During WWII, the US Navy gave birth to some of its top admirals.  The role of these Admirals in the war against Japan and in the wars against Germany and Italy was critical.  Listed in below – in alphabetical order – are some of the top US Navy Admirals of World War II.

 

Admiral Frank Fletcher – Though known for his participation in the Battle of Coral Sea and the Battle of Midway, Fletcher is especially known as the first commander of a carrier-vs-carrier battle.  The carriers were never in sight of each other as the planes they launched engaged in fighting.  Fletcher participated in continuous combat in the Pacific theater from December 7, 1941 to September 30, 1942.

 

 

Fleet Admiral William Halsey, Jr. – During WWII, Halsey was commander of the South Pacific Area (1942-44).  From 1944-45, he was commander of the United States Third Fleet.  His participation and leadership in the Solomon Islands Campaign, the Guadalcanal Campaign and the Battle of Leyte Gulf earned him a place on this list.

 

 

 

Fleet Admiral Ernest King – King was the United States Chief of Naval Operations during World War II.  In this position, he directed all US Navy’s operations.  Having previously been appointed Commander-in-Chief of the United States Fleet (December, 1941), he was the only person to hold both commands simultaneously.

 

 

 

Fleet Admiral Chester Nimitz – This WWII naval officer also held dual commands when he took command of the Pacific Ocean Area along with his position as Commander in Chief, US Pacific Fleet.  Fleet Admiral Nimitz was the leading authority on submarines for the US Navy.  He is accredited for his role in the Battle of Midway, which many felt was instrumental in turning the tide for the United States.

 

 

 

Admiral Raymond Spruance – Admiral Spruance commanded two of WWIIs most significant battles – the Battle of Midway and the Battle of the Philippine Sea.  An official Navy historian accredited Spruance for his role in the Battle of Midway stating his “performance was superb”.

 

While the information provided on these Navy Admirals is brief, it is not a reflection on their incredible commitments.  Their involvement in the war is far more complex than the information presented here.  Throughout their WWII careers, these men maintained high standards of leadership, a standard which earned them their place on the list of top US Navy Admirals of WWII.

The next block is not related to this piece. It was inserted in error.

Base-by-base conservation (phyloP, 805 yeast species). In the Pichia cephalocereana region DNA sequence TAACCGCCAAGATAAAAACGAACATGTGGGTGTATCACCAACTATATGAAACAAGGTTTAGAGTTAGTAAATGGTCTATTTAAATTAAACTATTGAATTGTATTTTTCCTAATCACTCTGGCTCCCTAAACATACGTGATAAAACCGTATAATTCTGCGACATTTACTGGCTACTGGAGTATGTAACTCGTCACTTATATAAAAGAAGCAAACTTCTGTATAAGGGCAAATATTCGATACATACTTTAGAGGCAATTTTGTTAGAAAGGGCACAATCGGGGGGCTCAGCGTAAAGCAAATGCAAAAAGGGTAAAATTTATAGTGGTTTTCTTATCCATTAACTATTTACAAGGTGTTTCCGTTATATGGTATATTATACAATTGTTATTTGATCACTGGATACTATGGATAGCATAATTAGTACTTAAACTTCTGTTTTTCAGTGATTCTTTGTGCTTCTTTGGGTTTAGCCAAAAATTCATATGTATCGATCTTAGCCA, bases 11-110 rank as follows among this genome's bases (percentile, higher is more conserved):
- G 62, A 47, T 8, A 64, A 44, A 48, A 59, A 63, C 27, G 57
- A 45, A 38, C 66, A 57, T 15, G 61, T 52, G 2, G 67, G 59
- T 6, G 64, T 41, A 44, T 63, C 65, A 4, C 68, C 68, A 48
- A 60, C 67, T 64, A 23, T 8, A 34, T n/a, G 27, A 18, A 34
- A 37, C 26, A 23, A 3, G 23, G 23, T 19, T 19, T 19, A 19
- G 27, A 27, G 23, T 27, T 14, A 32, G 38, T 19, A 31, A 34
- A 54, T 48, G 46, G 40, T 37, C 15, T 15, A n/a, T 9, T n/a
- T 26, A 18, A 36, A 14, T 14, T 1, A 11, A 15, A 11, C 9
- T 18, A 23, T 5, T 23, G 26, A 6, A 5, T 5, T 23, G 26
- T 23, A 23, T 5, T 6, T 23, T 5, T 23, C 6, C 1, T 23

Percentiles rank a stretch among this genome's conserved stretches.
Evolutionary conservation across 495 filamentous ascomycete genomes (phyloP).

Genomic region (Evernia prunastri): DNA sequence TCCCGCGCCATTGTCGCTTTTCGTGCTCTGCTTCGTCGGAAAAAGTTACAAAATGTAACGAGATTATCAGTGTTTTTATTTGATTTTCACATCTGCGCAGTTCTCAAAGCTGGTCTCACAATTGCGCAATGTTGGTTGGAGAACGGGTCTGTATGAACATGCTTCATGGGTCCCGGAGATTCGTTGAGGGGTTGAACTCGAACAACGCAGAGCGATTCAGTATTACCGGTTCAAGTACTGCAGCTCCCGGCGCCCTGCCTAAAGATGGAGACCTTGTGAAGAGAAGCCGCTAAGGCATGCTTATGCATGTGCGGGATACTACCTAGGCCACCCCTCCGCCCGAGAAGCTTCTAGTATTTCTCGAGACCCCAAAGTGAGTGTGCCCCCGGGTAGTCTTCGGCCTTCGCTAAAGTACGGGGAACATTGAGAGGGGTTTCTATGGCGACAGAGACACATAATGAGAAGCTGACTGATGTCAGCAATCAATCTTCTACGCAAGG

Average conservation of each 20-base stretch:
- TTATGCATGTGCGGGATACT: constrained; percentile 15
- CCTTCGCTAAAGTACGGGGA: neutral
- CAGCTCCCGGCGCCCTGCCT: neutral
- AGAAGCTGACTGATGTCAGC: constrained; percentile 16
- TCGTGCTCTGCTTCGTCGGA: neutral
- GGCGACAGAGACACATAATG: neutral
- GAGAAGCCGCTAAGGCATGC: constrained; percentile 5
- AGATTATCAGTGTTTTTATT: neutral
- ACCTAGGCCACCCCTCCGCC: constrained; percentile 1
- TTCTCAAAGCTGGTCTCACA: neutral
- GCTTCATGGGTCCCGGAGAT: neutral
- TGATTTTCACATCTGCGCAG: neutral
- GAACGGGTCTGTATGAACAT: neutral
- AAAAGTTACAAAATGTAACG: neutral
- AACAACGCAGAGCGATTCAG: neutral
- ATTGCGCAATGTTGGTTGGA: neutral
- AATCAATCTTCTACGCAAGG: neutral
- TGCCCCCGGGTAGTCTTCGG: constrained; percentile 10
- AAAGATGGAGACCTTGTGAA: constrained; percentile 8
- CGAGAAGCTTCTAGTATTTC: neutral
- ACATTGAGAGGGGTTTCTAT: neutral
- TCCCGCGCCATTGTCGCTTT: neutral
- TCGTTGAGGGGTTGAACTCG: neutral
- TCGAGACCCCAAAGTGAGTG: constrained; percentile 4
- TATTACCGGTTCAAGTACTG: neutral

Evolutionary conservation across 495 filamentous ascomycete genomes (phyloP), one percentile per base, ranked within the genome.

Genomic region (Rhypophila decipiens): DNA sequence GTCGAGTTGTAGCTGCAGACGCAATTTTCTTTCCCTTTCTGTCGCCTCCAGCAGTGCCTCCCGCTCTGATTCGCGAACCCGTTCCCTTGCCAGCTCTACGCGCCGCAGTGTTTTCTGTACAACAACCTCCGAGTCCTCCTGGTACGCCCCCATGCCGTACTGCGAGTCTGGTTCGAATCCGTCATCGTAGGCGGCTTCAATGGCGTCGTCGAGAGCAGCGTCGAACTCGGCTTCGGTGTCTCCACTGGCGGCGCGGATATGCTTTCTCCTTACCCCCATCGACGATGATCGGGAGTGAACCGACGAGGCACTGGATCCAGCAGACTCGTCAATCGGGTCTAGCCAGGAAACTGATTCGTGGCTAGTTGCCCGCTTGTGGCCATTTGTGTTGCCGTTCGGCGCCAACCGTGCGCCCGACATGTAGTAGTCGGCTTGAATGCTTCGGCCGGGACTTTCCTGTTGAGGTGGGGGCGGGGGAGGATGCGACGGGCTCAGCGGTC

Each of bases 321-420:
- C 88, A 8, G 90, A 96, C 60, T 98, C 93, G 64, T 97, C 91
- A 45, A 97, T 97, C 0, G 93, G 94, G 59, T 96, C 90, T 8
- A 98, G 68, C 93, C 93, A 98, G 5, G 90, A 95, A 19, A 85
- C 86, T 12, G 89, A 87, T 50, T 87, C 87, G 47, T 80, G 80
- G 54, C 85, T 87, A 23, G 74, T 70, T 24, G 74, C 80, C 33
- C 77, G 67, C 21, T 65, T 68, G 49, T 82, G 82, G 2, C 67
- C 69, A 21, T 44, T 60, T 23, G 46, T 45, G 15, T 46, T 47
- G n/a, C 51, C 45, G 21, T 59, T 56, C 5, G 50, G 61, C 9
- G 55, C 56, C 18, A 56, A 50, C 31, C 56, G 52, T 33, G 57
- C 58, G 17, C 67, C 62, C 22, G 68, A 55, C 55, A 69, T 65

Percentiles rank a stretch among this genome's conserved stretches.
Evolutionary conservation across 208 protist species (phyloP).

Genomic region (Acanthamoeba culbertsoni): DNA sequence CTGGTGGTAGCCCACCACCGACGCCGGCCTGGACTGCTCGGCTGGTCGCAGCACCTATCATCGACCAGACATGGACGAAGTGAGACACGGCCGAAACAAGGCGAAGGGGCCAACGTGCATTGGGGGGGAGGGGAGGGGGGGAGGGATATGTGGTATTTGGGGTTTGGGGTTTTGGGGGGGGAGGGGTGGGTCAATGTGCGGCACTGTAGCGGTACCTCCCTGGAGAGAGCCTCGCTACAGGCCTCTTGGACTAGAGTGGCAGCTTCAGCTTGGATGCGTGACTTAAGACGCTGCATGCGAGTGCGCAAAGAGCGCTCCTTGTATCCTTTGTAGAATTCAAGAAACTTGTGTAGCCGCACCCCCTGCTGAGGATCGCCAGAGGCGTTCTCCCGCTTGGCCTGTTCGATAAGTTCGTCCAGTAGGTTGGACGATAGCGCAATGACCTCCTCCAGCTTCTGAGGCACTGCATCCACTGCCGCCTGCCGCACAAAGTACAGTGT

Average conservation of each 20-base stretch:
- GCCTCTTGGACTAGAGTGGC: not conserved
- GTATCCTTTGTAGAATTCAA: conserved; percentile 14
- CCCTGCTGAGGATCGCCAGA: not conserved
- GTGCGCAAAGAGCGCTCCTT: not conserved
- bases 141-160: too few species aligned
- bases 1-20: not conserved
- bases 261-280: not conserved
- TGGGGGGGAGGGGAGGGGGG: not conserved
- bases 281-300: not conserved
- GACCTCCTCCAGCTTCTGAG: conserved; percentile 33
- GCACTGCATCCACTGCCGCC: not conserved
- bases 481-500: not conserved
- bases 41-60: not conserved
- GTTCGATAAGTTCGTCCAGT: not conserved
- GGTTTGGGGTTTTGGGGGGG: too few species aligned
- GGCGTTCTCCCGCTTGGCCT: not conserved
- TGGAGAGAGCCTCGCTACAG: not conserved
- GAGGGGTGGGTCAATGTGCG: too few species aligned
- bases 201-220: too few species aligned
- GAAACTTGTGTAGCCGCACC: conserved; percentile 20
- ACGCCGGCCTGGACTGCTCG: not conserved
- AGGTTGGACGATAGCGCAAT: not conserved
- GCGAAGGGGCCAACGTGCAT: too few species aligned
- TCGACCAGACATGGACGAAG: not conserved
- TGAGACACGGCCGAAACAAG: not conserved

6 Responses to Top US Navy Admirals of WWII

  1. Mark Watson says:

    Question to your staff regarding the USS Mississippi (BB-41)

    I recently saw a photo of the USS Mississippi entering dry dock at Puget Sound Naval Shipyard about 1940 or so. High on the front of the superstructure of the battleship is what I took at first to be a large clockface, but the numbers around the face only go to ten. The hand(s) are at the top on zero or ten. Was this a timer? If so, was it for timing for hands manning posts on deck, or for the firing of the guns, or something else entirely? Is it on your model of the warship? Can you tell me the purpose?. Was it common on other ships, or unique to the USS Mississippi? I will appreciate anything you can tell me. Thanks.

    Mark Watson

    • alon2392 says:

      Hi Mark: First thanks for visiting our web-site and posting your question. I will present it to our historian and post a reply as soon as I have one. I’ll be interested to learn this myself.

    • alon2392 says:

      Hi Mark: Our historian would love to see the photo if you can locate it. Send it to me at kathy@armedforcesmuseum.com. Without the photo, he is unable to accurately identify the item in question.

  2. Mark says:

    The Clock looking device is just that. In the days before radar they used a range clock to target the guns. That is the device of which you speak.

  3. Mark Roberts says:

    An addendum to my earlier comment, yes it was common on all battleships of that era prior to the advent of radar. A good photo
    graphic source is:
    http://www.history.navy.mil/branches/org11-2.htm

  4. Mark Roberts says:

    The device Mark Watson is speaking of on the Mississippi was called a range clock used on all battleships of the era. It was used to site the guns on a target before the advent of radar made it obsolete.

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